Will Driscoll is a writer and analyst. He previously conducted environmental analyses for EPA, as a project manager for ICF Consulting. He earned a master’s degree in economics and policy from Princeton.

Huntington Solar Co-op seeks installer

The 23-member Huntington solar co-op today issued a request for proposals (RFP) from area solar installers. The group members created the co-op to save money and make going solar easier, while building a network of solar supporters. The Ohio Valley Environmental Coalition, the Marshall University Sustainability Department, the Huntington League of Women Voters, Ohio Interfaith Power & Light, WV SUN, and OH SUN are the co-op sponsors.

Local installers interested in serving the group can download the RFP here and the response template here. Huntington residents interested in joining the co-op can sign up at the co-op web page.

Joining the co-op is not a commitment to purchase panels. Co-op members will select a single company to complete all of the installations. They will then have the option to purchase panels individually based on the installer’s group rate. By going solar as a group and choosing a single installer, participants can save up to 20% off the cost of their system.

The PJM, the lesser known, but important player in the electric system

You are no doubt familiar with your utility as the entity that delivers your electricity. But there is another important player in getting electricity from a power plant to your home, the RTO or Regional Transmission Authority. For most of Ohio, the RTO is PJM. PJM is responsible for managing the transportation of electricity from power plants to the various utilities in its territory. Understanding PJM’s role in the electricity system is important to understanding how electric markets work and in turn what the development of solar means for these markets.

PJM is an abbreviation of Pennsylvania, New Jersey, and Maryland after the territories where the first utilities joined together. Today, the PJM includes all or parts of New Jersey, Pennsylvania, Delaware, Washington, D.C., Ohio, Virginia, Kentucky, North Carolina, West Virginia, Indiana, Michigan, and Illinois. It manages electricity distribution for more than 60 million people and $42 billion worth of electricity.

To understand what PJM does, it is helpful to think of the process of getting electricity from a power plant to your home as having three parts: generation, transmission, and distribution. Generation is the production of electricity at a power plant, distribution is a utility routing that electricity to your home. Transmission then, is the middle portion of the process and involves sending electricity from power plants to utilities.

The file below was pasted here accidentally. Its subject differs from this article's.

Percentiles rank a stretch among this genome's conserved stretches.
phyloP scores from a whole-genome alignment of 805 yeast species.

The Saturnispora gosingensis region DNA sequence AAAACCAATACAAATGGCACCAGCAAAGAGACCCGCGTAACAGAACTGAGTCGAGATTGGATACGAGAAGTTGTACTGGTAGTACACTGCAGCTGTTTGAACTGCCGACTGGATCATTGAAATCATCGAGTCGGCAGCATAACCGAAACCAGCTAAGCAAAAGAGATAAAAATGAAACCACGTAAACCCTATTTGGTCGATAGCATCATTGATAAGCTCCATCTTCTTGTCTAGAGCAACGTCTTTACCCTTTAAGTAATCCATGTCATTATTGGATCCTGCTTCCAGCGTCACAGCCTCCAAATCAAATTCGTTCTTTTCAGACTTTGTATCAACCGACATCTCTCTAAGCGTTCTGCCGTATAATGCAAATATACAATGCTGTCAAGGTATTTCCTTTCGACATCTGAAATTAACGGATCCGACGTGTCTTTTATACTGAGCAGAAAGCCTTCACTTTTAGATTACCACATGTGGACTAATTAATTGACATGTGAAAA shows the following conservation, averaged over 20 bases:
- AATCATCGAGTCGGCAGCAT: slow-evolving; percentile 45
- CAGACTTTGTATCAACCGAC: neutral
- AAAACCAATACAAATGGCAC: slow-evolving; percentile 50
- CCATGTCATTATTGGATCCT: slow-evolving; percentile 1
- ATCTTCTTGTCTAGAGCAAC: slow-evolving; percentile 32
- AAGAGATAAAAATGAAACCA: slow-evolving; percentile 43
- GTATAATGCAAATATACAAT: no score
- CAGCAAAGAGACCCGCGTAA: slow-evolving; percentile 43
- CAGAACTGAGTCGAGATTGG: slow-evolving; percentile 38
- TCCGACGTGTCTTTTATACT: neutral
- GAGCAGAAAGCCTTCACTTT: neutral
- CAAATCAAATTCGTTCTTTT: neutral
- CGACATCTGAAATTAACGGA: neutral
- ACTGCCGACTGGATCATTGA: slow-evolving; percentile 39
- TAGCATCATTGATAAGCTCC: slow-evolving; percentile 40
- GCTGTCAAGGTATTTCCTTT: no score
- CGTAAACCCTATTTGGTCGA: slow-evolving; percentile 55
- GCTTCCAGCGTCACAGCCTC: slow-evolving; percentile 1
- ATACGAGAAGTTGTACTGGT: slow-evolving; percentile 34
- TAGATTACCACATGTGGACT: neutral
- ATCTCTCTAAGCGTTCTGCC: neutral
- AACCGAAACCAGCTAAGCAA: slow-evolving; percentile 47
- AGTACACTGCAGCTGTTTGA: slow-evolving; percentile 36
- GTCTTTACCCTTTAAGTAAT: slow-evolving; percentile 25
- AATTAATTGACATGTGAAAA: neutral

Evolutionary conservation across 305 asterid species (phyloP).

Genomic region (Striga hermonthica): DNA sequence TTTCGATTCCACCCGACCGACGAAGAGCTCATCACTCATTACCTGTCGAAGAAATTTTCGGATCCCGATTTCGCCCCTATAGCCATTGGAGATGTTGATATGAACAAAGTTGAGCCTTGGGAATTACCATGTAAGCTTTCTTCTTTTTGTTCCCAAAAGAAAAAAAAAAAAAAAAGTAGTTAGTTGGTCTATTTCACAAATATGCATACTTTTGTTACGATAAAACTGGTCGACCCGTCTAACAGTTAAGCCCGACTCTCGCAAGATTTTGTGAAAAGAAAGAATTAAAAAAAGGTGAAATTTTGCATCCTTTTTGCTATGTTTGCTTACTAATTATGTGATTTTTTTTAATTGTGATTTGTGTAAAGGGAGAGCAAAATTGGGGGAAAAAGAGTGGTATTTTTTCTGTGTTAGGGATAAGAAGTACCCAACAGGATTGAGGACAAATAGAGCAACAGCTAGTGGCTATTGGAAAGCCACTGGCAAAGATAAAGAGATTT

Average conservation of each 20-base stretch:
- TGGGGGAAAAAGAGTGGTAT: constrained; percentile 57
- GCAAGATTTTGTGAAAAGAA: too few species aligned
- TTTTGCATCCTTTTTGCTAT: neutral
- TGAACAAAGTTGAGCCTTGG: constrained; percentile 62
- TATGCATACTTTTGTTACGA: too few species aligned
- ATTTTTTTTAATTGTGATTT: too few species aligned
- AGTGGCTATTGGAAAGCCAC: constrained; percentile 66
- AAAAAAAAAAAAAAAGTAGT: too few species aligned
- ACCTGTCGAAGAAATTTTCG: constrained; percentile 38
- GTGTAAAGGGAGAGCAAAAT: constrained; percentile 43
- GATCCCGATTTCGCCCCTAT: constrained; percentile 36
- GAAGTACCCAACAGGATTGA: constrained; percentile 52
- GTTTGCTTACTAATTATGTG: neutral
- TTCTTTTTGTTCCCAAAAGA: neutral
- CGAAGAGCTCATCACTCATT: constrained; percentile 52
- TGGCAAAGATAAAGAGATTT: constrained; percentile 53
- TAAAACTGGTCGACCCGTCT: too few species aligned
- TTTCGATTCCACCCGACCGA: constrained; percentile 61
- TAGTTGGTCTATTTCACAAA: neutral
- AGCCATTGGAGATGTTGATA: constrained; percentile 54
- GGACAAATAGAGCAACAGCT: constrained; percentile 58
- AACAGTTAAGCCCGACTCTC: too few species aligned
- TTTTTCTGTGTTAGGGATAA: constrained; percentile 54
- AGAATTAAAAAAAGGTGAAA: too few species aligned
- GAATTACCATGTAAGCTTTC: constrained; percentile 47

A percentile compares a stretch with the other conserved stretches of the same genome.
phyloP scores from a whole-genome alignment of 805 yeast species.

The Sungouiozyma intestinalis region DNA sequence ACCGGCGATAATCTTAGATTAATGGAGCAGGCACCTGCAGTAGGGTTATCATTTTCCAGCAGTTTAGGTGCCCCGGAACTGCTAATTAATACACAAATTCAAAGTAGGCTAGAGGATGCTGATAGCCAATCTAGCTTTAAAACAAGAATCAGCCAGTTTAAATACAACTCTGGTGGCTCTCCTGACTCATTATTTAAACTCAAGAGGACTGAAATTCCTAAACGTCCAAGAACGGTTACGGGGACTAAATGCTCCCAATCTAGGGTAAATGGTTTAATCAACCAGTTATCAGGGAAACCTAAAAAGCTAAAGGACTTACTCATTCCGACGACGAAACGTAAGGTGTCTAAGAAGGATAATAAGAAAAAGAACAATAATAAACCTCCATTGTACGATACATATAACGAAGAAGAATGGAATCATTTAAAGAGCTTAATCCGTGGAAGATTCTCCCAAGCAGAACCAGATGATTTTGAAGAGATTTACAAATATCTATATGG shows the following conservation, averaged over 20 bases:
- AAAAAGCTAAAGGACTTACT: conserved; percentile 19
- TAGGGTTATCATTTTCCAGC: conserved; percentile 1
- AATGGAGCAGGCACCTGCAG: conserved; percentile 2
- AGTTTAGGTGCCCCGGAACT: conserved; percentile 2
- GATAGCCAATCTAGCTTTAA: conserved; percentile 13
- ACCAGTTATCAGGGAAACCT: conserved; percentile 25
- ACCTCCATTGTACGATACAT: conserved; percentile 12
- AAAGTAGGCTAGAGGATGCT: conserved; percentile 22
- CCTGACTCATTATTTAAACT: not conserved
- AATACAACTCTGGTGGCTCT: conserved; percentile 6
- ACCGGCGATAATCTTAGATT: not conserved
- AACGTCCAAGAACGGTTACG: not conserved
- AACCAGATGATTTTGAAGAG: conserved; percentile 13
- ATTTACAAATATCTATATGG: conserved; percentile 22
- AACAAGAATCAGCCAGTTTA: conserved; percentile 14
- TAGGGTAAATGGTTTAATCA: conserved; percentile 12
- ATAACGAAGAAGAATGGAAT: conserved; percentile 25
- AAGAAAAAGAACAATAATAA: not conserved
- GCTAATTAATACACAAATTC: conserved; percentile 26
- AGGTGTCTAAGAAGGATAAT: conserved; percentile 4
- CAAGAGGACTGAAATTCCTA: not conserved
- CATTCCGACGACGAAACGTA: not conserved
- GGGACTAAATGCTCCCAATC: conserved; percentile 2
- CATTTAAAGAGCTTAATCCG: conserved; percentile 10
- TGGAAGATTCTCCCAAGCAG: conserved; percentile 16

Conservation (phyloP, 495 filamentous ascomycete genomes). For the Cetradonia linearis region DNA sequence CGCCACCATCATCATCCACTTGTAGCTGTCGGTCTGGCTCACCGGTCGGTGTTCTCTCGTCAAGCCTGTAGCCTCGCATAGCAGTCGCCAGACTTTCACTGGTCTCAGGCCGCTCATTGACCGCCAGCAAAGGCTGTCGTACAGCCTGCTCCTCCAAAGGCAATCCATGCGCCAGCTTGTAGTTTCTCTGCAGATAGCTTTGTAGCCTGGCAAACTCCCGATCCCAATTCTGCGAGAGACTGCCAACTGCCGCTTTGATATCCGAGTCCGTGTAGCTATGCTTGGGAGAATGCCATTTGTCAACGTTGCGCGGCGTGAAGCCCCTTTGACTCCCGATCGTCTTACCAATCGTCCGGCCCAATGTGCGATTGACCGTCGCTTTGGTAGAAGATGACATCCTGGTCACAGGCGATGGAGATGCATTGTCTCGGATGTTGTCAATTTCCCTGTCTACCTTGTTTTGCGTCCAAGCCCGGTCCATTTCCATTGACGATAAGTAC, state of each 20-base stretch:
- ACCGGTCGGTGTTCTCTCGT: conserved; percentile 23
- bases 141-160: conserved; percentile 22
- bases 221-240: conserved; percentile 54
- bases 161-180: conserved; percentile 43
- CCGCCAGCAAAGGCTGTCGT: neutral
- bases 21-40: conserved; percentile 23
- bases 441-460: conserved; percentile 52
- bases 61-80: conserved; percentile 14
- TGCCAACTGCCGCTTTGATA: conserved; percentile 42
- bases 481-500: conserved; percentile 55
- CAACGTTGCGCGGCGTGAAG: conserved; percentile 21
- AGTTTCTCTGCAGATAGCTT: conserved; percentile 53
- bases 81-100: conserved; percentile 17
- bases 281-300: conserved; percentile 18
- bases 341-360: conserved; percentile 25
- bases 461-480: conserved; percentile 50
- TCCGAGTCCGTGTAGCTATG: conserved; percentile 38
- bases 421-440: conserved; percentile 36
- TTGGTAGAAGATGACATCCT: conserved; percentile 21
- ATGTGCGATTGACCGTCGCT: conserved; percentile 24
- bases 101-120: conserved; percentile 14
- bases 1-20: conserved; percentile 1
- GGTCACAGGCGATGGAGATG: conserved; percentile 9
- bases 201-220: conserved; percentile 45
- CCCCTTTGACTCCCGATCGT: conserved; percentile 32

PJM manages the market where power plants bid to provide electricity to utilities within PJM territory. It monitors the transmission system to ensure that the right amount of electricity is being supplied. Auctions are conducted three years in advance to determine the price for base generation based on forecasting models for capacity needs. PJM also holds energy market auctions to meet additional and precise demand. Some auctions trade as frequently as every five minutes.

Electricity from wind and solar is increasingly playing a role in these auctions. The most expensive power is during peak demand loads in the height of summer. Solar helps offset the power needed during those peak periods. This means the utility is buying less expensive electricity and all ratepayers save money.

Appalachian Ohio Solar Co-op selects installer

The Appalachian Ohio Solar Co-op has selected Appalachian Renewable Power (ARP) to install solar panels for the 40-member group. Co-op members selected Appalachian Renewable Power through a competitive bidding process.

Co-op members selected ARP because of their competitive pricing, quality components, and proximity to the group.

The co-op is open to new members through the end of June. Greater Athens-area residents interested in joining the co-op can sign up at the ohsun.org/appalachian.

Joining the co-op is not a commitment to purchase panels. ARP will provide each co-op member with an individualized proposal based on the group rate. By going solar as a group and choosing a single installer, participants can save up to 20% off the cost of their system.